How to get started with a local or online support group:
- Explore group therapy from your home with Grouport.
- Find a support group through the National Alliance of Mental Illness.
- Connect with your local Mental Health America affiliate for support and resources.
2. Participating in CBT (Cognitive Behavioral Therapy)
Cognitive behavioral therapy (CBT) is one of the most widely supported intervention methods for anxiety disorders. By identifying the negative thought patterns that contribute to anxiety, CBT helps individuals better evaluate the accuracy of these thoughts and challenges them with healthier thinking patterns.
Resources for exploring CBT:
- Use Zocdoc to find a licensed therapist or counselor in your area.
- Explore options for online CBT therapy, like with BetterHelp.
- Explore therapy and mental health apps, like the CBT Thought Diary.
3. Maintaining a Regular Exercise Routine
Regular exercise is an effective treatment for anxiety, as research has shown. This is because exercise stimulates the release of endorphins—the body’s natural feel-good chemicals. These endorphins then help to boost one’s mood, promote well-being, and reduce pain perception.
- Jogging or walking
4. Incorporating Relaxation and Mindfulness Techniques
Relaxation and mindfulness techniques, such as meditation and journaling, can help individuals slow down and become more aware of their emotional and physical state. Simply breathing deeply for a few minutes has even been shown to reduce one’s anxiety levels.
Daily mindfulness techniques for a boosted mood:
- Practice mindful breathing with a five-minute breathing technique.
- Practice journaling each morning or each night.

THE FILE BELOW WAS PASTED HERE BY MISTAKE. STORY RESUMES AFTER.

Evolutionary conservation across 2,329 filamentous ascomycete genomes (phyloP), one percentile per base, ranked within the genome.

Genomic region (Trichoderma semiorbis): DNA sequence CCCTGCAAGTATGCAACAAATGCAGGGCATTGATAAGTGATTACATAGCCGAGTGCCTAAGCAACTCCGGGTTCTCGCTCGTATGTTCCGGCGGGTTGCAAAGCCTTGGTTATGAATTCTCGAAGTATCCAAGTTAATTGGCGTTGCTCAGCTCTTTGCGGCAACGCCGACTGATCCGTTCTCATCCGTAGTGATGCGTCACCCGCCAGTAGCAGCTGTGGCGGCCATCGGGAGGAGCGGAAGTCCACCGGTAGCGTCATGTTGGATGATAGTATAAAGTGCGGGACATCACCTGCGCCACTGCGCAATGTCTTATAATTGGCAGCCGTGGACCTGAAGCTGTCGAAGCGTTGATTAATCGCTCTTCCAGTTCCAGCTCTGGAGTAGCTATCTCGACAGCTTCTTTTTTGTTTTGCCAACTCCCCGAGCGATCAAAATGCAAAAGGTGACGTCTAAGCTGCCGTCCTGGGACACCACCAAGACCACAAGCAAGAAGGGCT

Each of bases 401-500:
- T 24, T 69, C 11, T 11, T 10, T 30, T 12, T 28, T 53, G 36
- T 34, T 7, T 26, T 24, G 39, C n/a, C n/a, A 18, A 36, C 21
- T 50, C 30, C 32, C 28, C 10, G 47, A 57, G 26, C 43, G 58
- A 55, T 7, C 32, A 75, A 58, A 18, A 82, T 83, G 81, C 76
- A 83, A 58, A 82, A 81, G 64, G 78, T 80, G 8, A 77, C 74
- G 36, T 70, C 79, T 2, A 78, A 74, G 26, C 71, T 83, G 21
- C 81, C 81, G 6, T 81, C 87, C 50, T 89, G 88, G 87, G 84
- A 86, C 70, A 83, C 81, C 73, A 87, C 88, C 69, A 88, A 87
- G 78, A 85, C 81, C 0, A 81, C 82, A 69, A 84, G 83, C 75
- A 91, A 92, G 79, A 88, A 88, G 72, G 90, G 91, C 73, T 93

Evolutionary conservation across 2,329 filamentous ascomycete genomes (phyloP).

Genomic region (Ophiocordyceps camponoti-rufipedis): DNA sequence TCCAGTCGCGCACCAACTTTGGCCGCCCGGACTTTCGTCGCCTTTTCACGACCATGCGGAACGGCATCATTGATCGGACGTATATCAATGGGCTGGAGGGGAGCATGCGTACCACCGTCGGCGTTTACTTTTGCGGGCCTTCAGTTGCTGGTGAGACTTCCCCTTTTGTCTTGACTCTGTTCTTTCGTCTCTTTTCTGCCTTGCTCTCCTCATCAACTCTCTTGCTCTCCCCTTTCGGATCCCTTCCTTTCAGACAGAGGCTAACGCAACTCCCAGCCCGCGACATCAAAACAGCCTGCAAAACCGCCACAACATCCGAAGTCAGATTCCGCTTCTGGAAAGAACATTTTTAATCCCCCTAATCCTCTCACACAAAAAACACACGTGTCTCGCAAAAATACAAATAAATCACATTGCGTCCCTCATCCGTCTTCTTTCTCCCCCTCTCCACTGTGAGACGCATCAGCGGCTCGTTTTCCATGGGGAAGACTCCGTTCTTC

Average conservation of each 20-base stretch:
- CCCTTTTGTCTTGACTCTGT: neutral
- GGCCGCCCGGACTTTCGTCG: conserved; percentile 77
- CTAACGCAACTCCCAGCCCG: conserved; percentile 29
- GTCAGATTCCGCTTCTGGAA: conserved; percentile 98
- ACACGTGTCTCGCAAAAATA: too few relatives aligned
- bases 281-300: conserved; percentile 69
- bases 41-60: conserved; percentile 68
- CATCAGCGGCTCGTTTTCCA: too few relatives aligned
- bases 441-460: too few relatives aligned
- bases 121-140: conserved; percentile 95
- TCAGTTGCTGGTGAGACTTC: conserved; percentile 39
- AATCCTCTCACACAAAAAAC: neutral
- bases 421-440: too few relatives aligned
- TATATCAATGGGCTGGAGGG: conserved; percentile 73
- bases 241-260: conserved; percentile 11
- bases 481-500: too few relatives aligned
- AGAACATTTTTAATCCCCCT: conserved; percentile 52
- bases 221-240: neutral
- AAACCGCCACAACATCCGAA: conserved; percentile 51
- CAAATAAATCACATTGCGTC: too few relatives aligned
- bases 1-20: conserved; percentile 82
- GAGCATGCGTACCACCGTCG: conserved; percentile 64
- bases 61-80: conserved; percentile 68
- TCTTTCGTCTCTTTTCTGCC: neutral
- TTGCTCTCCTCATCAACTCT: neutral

- Do a guided meditation on the Calm or Headspace apps.
5. Taking Anti-Anxiety Medication
Anti-anxiety medications are commonly prescribed medications for the treatment of anxiety disorders. These medications work by affecting the neurotransmitters in the brain, primarily gamma-aminobutyric acid (GABA), which is the neurotransmitter that regulates excitability and anxiety.
Signs anti-anxiety medication may be right for you:
- You feel perpetually on edge and nervous, no matter what you do.
- Your body often feels tense, achy, or uncomfortable.
- You’ve become easily distracted and unable to concentrate.
- You avoid people and situations due to fear of failure or conflict.
6. Trying Sensorimotor Psychotherapy
Studies have shown that sensory-motor therapy, also known as sensorimotor psychotherapy or somatic therapy, is an effective body-centered approach to treating unresolved trauma. By integrating the mind and body to address psychological issues, including anxiety, it helps individuals become more aware of and regulate their bodily sensations as a means of promoting healing and well-being.
To learn more about sensory-motor therapy:
- Watch “What is Sensorimotor Psychotherapy?”
- Read The Body Keeps the Score by Dr. Bessel van der Kolk.
- Visit the Sensorimotor Psychotherapy Institute to find a psychotherapist in your area.
7. Implementing Self-Care
According to a national survey, 75% of adults agree that self-care techniques effectively reduce stress and anxiety symptoms while promoting overall well-being. These techniques can vary depending on what an individual needs, but it involves engaging in activities that nurture and support your mental, emotional, and physical health.